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Tail Lights (Taillights)

Tail Lights

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Tail Lights at 1A Auto

What are tail lights and where are they located?

Tail lights, also known as taillights, tail lamps, taillamps, brake lights and brake lamps, are essential to the safety of all drivers. The funny thing about tail lights though is that not all tail lights are brake lights, but all brake lights are considered tail lights. Confused yet? Trust me, I know! Let’s go back to basics for a moment. On the back of any car, there are some lights with red lenses. Those lights are usually called “tail lights,” because that is exactly what they are: lights on the tail end of the vehicle. Now, if somebody were to hop inside that vehicle and tap the brake pedal, those red-colored lights would illuminate. Those specific lights are called brake lights, but are also referred to as tail lights. Most vehicles today have one set of lights that illuminate with the headlights, and another set that illuminate when the driver hits the brakes.  The former are called tail lights because the brake pedal has no connection to them whatsoever, but somewhere along the way we adopted the same name for brake lights too.

Tail lights have been on cars for a long time because they improve everyone's driving experience. If the vehicle behind you can see and understand your intentions, then everybody on the road is safer because of it. Having rear tail lights on a car, truck, or SUV can help prevent car accidents. That is why state inspectors are so strict about them working properly!

Third brake lights – let’s learn about them too!

Third brake lights are a smart and terrific addition to automobiles because they also improve driver safety. Imagine for a moment that you are behind the wheel of a large four-wheel drive truck, and the car in front of you is a tiny two-door hatchback. In traffic, you would never be able to see the hatchback’s brake lights due to simple height discrepancies. The third brake light solves this problem by mounting to a higher position for greater visibility. By the mid-1980s, center-mounted (third) brake lights became a requirement on all vehicles in the United States.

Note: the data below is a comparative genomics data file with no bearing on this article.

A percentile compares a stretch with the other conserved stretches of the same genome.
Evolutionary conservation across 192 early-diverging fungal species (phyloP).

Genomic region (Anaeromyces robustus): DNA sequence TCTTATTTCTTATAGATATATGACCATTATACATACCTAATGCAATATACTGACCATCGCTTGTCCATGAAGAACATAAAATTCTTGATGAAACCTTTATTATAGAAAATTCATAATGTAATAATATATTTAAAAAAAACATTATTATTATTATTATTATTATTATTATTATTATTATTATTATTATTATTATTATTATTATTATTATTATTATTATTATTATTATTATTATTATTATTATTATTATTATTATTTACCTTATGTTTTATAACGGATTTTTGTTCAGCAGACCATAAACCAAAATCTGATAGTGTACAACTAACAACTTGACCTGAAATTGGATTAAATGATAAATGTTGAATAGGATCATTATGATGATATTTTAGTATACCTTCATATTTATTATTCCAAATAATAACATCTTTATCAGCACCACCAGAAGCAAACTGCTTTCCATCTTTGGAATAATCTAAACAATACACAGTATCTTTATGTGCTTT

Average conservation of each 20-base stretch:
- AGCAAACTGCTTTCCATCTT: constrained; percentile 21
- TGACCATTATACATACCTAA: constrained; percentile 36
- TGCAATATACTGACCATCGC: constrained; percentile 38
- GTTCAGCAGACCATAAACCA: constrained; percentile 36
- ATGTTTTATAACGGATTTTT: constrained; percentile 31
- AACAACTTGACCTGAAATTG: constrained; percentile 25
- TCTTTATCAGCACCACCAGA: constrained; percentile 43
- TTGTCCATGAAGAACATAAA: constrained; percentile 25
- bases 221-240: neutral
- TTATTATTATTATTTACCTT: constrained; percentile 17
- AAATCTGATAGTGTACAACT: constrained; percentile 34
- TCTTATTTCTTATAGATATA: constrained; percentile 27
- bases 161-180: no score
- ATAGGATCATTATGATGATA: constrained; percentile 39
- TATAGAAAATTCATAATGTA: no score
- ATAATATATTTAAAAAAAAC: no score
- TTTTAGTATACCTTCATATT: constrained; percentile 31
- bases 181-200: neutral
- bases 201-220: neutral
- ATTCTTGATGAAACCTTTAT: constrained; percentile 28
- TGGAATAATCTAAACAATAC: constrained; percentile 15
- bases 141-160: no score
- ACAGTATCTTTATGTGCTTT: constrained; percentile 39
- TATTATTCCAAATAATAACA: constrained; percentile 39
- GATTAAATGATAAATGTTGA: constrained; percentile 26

How do I know if my tail lights need to be replaced?

If your tail light is physically damaged, you need to replace it immediately since it's a serious safety concern for you and the drivers around you. That being said, it may need to be replaced for a variety of other reasons too:

  •   Yellowing or Faded Tail Lenses - Over time, plastic lenses tend to glaze over and lose their clarity. This significantly cuts down on the     amount of light that shines through them. You don't realize just how much light is missing until the new set of tail lights are in place. 
  •   Moisture - Sometimes old automotive tail lights will allow water inside and this moisture is extremely 
      difficult to get rid of. Moisture can dramatically shorten the life span of bulbs.
  •   Internal Circuit Boards - Some vehicles have circuit boards built into the tail lights. These circuits 
      burn out over time, and often can't be replaced by themselves. This means that the entire tail light 
      assembly needs to be replaced even if the lens itself is perfect.
  •   Worn out looks - Old tail lights can make your car look old and worn out. If you want your car 
      to look its best and have the highest resale value, you just have to have clean rear tail lights.

Can I replace the tail lights myself?

Replacing your tail light can be very easy. The majority of vehicles have rear tail lights that can be replaced by a do-it-yourselfer with basic hand tools. It usually requires a ratchet set and possibly a Phillips or flathead screwdriver.  Sometimes the bolts can be hidden, so a repair manual or online instruction can be extremely helpful. The repair is generally not complicated. You'll want to remove any screws or bolts holding the tail light to the car, and depending on the tail light, either remove the sockets or disconnect the tail light wiring harness to remove it from the vehicle.

For more detailed information about tail lights, their history, diagnosis and replacement tips, and more, check out our in-depth guide to replacement tail lights.

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"Thanks for the fast reliable service. Great price, and the headlights were as good as oem or better!!! Keep up the good work..."
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